* Small constituencies also lead to a proliferation of safe seats, where the same party is all but guaranteed re-election at each election.
* If large areas of the country are electoral deserts for a particular party, not only is the area ignored by that party, but also ambitious politicians from the area have to move away from their homeland if they want to have influence within their party.
* FPTP rewards organised minorities, deals ineffectively with the most disliked parties, ignores (and thus fails to deal with) views that don't look like challenging at the polls and can make certain areas feel neglected by the big political parties. Until 2009 Euro Elections it was the only electoral system in the UK to have elected representatives from extremist parties. A party can be despised by 49 per cent of an electorate and still win.
* Encouraging two-party politics can be an advantage, but in a multi-party culture, third parties with significant support can be greatly disadvantaged. In the 1983 general election, the Liberal SDP alliance won 25 of the vote, but gained only 3 per cent of the seats.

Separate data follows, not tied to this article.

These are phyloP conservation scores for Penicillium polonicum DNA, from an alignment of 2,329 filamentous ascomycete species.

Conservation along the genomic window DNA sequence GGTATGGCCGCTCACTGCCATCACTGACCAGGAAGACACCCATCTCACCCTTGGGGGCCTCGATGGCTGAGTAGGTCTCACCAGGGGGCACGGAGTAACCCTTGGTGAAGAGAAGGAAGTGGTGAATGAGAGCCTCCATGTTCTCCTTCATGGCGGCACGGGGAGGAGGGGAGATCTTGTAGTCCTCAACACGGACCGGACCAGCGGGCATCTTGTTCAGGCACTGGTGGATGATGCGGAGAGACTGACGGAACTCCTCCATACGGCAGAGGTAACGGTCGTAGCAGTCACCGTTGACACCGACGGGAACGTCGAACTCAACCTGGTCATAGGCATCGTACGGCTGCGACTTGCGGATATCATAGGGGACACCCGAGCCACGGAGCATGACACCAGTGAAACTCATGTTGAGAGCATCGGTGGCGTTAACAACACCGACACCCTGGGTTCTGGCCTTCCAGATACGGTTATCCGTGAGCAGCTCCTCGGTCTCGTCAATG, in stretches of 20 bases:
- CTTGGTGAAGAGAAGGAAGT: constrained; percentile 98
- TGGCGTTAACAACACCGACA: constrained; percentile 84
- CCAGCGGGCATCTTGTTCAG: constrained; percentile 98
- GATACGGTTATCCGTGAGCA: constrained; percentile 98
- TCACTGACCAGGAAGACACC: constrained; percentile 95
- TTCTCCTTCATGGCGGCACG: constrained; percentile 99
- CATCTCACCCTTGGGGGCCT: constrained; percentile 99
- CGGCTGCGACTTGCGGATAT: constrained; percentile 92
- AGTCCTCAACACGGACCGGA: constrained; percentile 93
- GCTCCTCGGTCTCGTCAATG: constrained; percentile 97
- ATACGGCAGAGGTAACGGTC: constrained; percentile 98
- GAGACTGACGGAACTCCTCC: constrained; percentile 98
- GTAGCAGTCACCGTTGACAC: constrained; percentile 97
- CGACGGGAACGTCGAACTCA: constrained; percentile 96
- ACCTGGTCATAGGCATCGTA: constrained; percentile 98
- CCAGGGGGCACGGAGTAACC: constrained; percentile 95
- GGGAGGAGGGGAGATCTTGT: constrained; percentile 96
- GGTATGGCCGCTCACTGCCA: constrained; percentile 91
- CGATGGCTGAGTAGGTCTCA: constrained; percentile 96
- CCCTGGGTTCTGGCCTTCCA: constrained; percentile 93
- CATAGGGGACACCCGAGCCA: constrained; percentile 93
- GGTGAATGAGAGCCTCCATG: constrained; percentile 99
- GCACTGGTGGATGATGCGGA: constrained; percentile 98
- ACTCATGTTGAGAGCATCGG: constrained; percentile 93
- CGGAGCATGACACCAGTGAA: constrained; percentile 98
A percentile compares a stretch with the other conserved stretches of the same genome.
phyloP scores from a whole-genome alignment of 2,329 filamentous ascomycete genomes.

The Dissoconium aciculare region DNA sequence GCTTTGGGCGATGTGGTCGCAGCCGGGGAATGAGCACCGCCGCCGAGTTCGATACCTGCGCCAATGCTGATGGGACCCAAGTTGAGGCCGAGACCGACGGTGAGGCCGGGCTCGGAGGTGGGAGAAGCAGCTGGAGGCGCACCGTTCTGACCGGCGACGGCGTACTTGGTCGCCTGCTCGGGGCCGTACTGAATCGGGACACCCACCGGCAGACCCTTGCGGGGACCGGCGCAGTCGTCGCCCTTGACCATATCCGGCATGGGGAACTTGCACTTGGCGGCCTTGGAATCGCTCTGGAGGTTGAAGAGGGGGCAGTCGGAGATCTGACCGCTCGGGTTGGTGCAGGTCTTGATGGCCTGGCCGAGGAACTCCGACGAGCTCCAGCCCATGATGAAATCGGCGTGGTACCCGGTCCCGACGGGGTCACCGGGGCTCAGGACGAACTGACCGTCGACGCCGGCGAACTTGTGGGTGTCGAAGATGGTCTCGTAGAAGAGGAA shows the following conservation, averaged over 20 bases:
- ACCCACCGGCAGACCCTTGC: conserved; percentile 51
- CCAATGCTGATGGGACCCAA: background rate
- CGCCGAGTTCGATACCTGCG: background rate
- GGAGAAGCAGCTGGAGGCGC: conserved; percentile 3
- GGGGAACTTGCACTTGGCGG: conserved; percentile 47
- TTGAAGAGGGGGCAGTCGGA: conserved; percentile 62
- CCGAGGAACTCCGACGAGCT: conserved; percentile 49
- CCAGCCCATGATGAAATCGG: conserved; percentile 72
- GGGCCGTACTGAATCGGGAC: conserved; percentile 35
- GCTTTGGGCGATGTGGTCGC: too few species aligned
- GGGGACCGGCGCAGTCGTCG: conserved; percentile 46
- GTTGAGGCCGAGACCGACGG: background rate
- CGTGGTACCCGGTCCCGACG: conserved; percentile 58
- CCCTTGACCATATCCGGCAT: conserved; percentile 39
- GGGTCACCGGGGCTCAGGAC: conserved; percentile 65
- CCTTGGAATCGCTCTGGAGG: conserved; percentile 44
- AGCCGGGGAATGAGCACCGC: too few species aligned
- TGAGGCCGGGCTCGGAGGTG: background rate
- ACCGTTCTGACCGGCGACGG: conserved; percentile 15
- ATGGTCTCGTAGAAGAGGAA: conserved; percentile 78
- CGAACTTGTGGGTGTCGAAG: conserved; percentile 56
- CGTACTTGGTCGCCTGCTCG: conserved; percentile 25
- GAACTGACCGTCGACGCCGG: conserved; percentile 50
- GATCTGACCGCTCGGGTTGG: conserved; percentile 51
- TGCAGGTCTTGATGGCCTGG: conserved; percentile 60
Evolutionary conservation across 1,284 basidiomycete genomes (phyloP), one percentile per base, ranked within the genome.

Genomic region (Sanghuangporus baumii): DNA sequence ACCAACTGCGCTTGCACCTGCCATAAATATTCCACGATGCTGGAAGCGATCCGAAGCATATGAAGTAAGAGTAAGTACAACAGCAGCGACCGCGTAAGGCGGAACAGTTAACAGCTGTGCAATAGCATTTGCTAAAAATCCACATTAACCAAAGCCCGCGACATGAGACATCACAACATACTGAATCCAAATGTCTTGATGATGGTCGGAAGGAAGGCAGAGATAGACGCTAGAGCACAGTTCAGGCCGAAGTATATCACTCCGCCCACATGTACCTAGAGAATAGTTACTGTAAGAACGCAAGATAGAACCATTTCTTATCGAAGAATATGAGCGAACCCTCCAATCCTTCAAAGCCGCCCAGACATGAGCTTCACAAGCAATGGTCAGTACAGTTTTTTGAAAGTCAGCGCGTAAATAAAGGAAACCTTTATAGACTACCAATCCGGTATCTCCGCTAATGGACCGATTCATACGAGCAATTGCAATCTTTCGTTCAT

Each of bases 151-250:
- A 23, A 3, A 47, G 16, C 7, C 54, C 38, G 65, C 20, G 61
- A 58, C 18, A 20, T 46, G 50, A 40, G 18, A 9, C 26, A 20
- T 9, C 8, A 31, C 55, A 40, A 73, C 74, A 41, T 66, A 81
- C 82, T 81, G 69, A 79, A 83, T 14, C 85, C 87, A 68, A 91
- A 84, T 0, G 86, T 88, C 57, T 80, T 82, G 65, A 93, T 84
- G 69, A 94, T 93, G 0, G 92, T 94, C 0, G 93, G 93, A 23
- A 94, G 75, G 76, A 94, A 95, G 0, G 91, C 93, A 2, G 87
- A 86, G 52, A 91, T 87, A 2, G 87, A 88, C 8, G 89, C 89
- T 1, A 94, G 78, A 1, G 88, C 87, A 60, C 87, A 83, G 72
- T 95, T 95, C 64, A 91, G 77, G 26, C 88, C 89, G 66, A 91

* Because FPTP restricts a constituency's choice of candidates, representation of minorities and women suffers from 'most broadly acceptable candidate syndrome', where the 'safest' looking candidate is the most likely to be offered a chance to stand for election.





PS if anyone wants to join the local yes for fairer votes (full of normal everyday people who want to make our votes count for more) please e-mail me and I'll get back to you with some information. Please add the following lines together for my e-mail account which I've fragmented to avoid automatic spammers

davethawley
@yahoo.co.uk

PS Ed - if you want a balanced article from a local guy please e-mail me and I'll get back to you